Cathy’s Story

About Cathy

Cathy is a proud Cobh woman. She is a talented public speaker and has an extensive knowledge of and love for pop music, in particular 1980’s music. A little known fact about Cathy is that she once ran a pirate radio station with her brothers from a shed in their garden! Cathy has experienced a lot of hard times in her life and has lived in the world of ‘services’ since 4 years of age. She attended specialist schools and rehabilitative training programmes, eventually culminating in residential care. Cathy is acutely aware of the different trajectory her life has taken in comparison to others but is slowly and surely working towards finding her place in the world.

Cathy’s Story

My name is Cathy Doyle. I grew up in Cobh, County Cork. During my life, there have been good times and bad times.

I was bullied a lot because I had a disability. Kids used to call me names and set their dogs on me. But I knew deep down that I was as good as anyone else, but not better.

‘Your home is your castle’

When I was in my early twenties I came to live in residential services in Cope Foundation. I lived in my last residence for 12 years. I wasn’t really happy there because I didn’t like living with 11 other women. A good thing that came out of this was that the staff there supported me to get involved with New Horizons (an individualised support service in Cope Foundation). I was linked up with my support coordinator and I pleaded with her to get a place of my own. When a single apartment became available I went for the interview and I had to wait three weeks for an answer. Pot luck, I got a lovely apartment and I was thrilled to bits!

I am living in the apartment 3 years on the 2nd of November. I am really, deep down happy that I am living there. The reasons are: I have my own washing machine and can do my washing whenever I like; I have a fridge and a dish washer but I prefer to wash my dishes myself; I have a lovely cooker and a telly. The apartment was done up really lovely when I got it and I went up to Dublin to Ikea for the day and bought some new things to make it my own. I always say ‘Your home is your castle’!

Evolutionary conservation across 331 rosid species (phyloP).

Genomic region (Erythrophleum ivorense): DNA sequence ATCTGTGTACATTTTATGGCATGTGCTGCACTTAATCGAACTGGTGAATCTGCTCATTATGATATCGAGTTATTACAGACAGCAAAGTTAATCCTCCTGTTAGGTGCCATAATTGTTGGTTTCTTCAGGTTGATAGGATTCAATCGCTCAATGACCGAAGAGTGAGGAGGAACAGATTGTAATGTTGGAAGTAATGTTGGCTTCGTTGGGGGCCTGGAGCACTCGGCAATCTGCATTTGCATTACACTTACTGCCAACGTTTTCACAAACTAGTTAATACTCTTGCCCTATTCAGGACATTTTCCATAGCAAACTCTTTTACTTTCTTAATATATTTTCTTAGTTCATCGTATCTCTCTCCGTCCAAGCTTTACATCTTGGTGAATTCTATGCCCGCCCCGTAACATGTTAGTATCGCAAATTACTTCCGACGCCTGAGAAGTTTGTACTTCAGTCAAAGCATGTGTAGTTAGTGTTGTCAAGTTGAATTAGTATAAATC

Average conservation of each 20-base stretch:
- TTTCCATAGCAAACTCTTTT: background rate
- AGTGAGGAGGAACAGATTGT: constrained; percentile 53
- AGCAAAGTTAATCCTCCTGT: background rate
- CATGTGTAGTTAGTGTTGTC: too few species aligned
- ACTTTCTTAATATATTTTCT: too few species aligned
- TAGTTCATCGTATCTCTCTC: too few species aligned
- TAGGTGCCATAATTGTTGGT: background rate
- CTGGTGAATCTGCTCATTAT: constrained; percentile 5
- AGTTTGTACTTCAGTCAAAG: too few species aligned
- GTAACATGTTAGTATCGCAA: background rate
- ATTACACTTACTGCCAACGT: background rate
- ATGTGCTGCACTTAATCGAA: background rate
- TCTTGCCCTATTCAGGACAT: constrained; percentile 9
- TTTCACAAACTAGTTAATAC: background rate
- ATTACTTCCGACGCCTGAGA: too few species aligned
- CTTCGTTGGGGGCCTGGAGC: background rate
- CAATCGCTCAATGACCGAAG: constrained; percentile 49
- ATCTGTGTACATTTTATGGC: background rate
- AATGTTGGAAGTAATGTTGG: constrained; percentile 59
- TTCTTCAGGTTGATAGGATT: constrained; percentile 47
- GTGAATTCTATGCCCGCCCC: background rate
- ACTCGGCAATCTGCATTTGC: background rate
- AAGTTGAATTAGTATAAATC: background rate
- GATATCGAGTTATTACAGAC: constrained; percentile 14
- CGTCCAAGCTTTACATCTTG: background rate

“I get to make my own decisions and choose how I want to live my life”

I still find many things difficult but I have support when I need it. It is really important who supports me. I like quiet people who are calm and patient and not too ‘buzzy’. My support workers are helping me to become more confident and independent. Being independent means that I get to make my own decisions and choose how I want to live my life and I get support to do the things I want to do.

Since moving, I have joined a local knitting group where I have made some friends. We have lunch out for special occasions like Valentine’s Day and for Christmas and it is great because one of my friends will collect me and drop me home in their car. I also joined a local active women’s group but some of the women there were not so welcoming or understanding and I felt they didn’t want me so I stopped going. I know I have a disability but I feel that I can’t fit in with people who have disabilities and sometimes I can’t fit in with people that don’t have disabilities. This can make me very sad and lonely.

My mam has passed away recently and my dad is in a nursing home. My support worker supports me to visit him. The nurses there let me know when he needs anything and I enjoy buying them for him. I have two brothers who I am very close to. We meet up when we can and sometimes they visit me in my apartment.

One very good thing that has happened is that I have completed a night class in public speaking at Ashton Adult Education Centre and from that I joined my local Toast Masters group. I gave my first ‘ice breaker’ speech after only a few weeks and got excellent feedback. I was so proud.

“Being paid as a visiting lecturer made me feel really valued”

Last year I gave a talk to the Intellectual Disability Nursing students at UCC and got paid as a visiting lecturer which made me feel really valued and I am looking forward to returning again this year. I have also volunteered to give talks to staff and advocacy groups because I enjoy it so much.

I recently completed work experience with SHEP (a community based training and development organisation) and will hopefully be helping them in the future with some presentations.

“I’m looking forward to the future”

What I really want is to have a part time office job but all of that takes time and I know that it will happen when the time is right. I am really happy for that. I know I have a lovely home and I am not ashamed to say that I still get my ups and my downs but I am not ill all the time and I have lots of happy times too. I mainly get sad about things in my past and I wish they had been different. I would like to have been a nurse or a doctor. I am learning now that I cannot change the past and it is better to live each day as it comes and make it as happy as can be. I have also learnt that it is best to take small steps. I know that my future holds good things for me and I am looking forward to that.